If you're sitting in a restaurant, are you "waiting" for your FastPass return time?
    If you go back to your hotel for a nap, are you "waiting" for your FastPass return time?
    If you go shopping, are you "waiting" for your FastPass return time?
    If you're in a different attraction's queue or on said attraction, are you "waiting" for your FastPass return time?
    If you're Sitting. On. A. Park. Bench. (Aqualung!), and it is something you already planned to do, are you "waiting" for your FastPass return time?

    We can use another metric instead: average time spent waiting in an attraction queue divided by number of attractions experienced.
    With the FP system existing and your using it, maybe you (general you, not specific you) waited 4 hours but experienced 12 attractions. So, 20 minutes of waiting per attraction experienced.
    Without the FP system (ceteris paribus), maybe you'd wait 4 hours but experience only 8 attractions. So, 30 minutes of waiting per attraction experienced.
    However, with the FP system existing but not using it at all, maybe you waited 4 hours but experienced 6 attractions. so, 40 minutes of waiting per attraction experienced.

    No one really knows. I just like numbers.
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  8. #53

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    Re: Reducing Overcrowding?

    Quote Originally Posted by BogLurch View Post
    Id' be willing to accept basic economic textbooks. Something as fundamental (and observationally counter-intuitive) as "Price increases always discourage purchasing" should be a pretty easy find.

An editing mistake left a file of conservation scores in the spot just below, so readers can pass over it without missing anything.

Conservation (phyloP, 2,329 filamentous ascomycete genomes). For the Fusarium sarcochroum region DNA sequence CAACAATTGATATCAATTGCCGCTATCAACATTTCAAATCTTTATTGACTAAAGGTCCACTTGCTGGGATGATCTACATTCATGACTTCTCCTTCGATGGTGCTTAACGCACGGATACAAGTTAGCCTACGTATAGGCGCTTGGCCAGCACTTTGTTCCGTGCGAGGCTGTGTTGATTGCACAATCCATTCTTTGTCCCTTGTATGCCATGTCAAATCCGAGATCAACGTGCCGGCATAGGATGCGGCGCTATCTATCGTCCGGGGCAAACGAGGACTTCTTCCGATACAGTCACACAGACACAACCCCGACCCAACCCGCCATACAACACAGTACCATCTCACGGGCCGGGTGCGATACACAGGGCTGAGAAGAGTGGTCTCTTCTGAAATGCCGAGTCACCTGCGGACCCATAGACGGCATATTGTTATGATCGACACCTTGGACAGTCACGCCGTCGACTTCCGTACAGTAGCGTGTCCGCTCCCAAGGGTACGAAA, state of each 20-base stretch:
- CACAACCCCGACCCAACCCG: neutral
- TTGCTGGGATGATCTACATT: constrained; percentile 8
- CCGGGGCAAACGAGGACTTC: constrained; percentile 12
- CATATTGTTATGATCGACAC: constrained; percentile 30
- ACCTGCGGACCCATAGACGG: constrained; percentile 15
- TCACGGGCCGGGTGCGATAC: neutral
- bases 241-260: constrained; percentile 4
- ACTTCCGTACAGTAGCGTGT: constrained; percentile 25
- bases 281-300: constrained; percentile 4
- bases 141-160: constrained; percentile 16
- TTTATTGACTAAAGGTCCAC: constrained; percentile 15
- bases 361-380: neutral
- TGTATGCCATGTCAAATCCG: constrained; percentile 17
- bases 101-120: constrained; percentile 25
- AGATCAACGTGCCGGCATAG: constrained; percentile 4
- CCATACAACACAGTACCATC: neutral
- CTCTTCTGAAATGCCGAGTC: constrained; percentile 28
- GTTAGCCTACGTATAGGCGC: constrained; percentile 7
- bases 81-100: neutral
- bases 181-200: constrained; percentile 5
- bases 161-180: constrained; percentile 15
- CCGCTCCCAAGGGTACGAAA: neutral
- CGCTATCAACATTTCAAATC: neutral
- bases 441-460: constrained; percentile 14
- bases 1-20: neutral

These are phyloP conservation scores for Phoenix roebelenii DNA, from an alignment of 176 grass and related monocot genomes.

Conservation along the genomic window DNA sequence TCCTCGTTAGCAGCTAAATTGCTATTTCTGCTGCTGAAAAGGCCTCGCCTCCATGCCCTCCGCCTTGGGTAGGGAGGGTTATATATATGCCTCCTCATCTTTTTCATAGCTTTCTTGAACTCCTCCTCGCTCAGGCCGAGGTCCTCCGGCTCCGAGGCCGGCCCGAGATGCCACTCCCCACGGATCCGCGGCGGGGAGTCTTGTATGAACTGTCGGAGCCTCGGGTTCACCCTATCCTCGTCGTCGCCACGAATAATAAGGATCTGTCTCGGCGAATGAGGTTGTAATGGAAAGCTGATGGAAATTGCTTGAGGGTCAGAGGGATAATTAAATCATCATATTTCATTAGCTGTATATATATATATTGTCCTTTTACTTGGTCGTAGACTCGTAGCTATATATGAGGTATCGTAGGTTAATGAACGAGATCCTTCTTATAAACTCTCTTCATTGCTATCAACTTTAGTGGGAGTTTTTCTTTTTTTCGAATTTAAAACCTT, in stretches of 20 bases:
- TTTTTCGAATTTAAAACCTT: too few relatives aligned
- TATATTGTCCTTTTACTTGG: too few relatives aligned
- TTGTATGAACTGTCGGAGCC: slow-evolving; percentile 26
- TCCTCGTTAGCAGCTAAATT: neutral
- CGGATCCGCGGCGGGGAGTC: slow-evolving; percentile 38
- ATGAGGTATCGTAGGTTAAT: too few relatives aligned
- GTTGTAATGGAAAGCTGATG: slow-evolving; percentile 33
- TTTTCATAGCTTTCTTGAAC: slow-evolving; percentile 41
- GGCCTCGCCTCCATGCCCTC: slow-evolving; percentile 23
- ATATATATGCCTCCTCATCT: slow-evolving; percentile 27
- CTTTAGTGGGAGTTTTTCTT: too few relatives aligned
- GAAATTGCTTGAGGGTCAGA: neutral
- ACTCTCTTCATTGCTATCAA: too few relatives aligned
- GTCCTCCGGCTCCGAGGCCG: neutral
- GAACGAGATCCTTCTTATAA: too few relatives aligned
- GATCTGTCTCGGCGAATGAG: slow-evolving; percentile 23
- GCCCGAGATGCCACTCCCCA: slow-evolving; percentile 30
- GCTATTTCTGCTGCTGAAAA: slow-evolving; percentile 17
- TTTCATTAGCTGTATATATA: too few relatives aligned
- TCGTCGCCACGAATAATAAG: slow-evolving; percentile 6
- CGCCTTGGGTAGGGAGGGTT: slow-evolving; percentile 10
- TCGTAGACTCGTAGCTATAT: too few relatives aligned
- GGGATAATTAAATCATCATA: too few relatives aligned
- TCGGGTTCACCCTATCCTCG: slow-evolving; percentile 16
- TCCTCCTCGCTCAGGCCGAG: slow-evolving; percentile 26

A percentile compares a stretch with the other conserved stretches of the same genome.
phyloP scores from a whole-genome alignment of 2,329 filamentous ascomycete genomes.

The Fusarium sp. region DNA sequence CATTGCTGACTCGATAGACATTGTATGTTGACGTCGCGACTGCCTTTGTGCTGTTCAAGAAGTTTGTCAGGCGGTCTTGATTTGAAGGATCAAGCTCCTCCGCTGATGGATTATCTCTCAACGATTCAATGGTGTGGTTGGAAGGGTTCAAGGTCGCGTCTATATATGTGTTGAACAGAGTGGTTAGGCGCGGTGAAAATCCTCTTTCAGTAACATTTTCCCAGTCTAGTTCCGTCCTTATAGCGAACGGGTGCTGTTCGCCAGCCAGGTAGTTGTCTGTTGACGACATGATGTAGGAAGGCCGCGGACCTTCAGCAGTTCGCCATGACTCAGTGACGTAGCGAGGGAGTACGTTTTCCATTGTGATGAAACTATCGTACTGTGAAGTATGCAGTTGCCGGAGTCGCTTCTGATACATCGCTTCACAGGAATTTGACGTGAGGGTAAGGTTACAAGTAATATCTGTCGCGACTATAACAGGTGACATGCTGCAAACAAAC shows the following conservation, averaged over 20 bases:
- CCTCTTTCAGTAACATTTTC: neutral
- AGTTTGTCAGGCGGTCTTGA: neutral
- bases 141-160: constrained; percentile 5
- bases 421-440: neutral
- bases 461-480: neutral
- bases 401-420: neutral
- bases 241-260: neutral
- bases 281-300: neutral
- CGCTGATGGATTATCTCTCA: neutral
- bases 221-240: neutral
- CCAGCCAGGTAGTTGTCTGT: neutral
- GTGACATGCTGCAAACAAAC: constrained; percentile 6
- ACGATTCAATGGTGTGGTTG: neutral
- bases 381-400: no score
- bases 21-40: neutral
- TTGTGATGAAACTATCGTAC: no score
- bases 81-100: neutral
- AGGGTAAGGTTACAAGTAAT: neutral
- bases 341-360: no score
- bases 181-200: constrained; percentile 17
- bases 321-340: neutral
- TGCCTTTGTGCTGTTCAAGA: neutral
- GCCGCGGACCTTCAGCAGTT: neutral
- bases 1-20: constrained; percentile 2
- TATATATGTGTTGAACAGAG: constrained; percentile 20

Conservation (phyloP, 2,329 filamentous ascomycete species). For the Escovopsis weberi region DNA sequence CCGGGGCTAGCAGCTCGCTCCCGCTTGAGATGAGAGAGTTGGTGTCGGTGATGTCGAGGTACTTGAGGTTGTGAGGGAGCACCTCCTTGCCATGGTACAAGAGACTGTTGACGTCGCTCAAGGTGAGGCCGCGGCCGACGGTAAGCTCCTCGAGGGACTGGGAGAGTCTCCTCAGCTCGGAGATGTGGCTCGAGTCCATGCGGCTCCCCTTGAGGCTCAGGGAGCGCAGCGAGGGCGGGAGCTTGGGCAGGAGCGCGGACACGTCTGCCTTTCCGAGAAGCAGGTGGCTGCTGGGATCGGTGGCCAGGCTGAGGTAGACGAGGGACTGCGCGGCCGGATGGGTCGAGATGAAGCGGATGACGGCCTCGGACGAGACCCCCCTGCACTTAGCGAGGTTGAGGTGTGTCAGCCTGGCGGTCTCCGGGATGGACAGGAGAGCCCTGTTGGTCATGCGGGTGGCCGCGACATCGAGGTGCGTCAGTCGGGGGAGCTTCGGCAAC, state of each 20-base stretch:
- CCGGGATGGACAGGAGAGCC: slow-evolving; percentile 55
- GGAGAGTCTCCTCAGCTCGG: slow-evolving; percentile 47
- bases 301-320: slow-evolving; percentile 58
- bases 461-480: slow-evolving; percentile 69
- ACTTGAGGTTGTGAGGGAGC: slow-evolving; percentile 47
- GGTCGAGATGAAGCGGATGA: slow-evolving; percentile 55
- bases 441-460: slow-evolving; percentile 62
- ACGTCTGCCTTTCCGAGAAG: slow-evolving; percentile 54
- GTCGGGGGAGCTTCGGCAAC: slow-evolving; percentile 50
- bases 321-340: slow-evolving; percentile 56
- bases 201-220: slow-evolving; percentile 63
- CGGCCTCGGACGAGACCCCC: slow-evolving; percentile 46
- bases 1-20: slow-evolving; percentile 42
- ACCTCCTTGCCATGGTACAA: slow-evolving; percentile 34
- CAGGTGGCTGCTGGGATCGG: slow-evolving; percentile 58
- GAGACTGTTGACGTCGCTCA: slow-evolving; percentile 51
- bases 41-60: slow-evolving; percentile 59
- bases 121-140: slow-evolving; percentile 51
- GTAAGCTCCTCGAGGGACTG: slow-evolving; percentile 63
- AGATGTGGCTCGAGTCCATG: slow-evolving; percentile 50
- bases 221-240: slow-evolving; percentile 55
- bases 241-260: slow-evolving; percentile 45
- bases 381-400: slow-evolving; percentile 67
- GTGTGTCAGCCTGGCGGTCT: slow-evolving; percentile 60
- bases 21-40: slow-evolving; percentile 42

And if they've raised prices explicitly to chase out APs, why - when for the first time EVER it appears to be working - why for the love of Walt would they not roll out another price increase, cease all marketing for APs and ride the crest of decreased AP attendance? Instead, they've trotted out the locals promotions and amped up the AP advertising including a significant effort to get daytrippers to convert to AP. Which is a really poor way to go about getting rid of APs.

    Every step Disney takes with the AP market shows signs of testing for a ceiling, not an attempt to disengage from the market.
    Here you go...
    Economics Basics: Supply and Demand | Investopedia

    A. The Law of Demand
    The law of demand states that, if all other factors remain equal, the higher the price of a good, the less people will demand that good.
    In other words, the higher the price, the lower the quantity demanded. The amount of a good that buyers purchase at a higher price is less because as the price of a good goes up, so does the opportunity cost of buying that good. As a result, people will naturally avoid buying a product that will force them to forgo the consumption of something else they value more. The chart below shows that the curve is a downward slope.

    A, B and C are points on the demand curve. Each point on the curve reflects a direct correlation between quantity demanded (Q) and price (P). So, at point A, the quantity demanded will be Q1 and the price will be P1, and so on. The demand relationship curve illustrates the negative relationship between price and quantity demanded. The higher the price of a good the lower the quantity demanded (A), and the lower the price, the more the good will be in demand (C).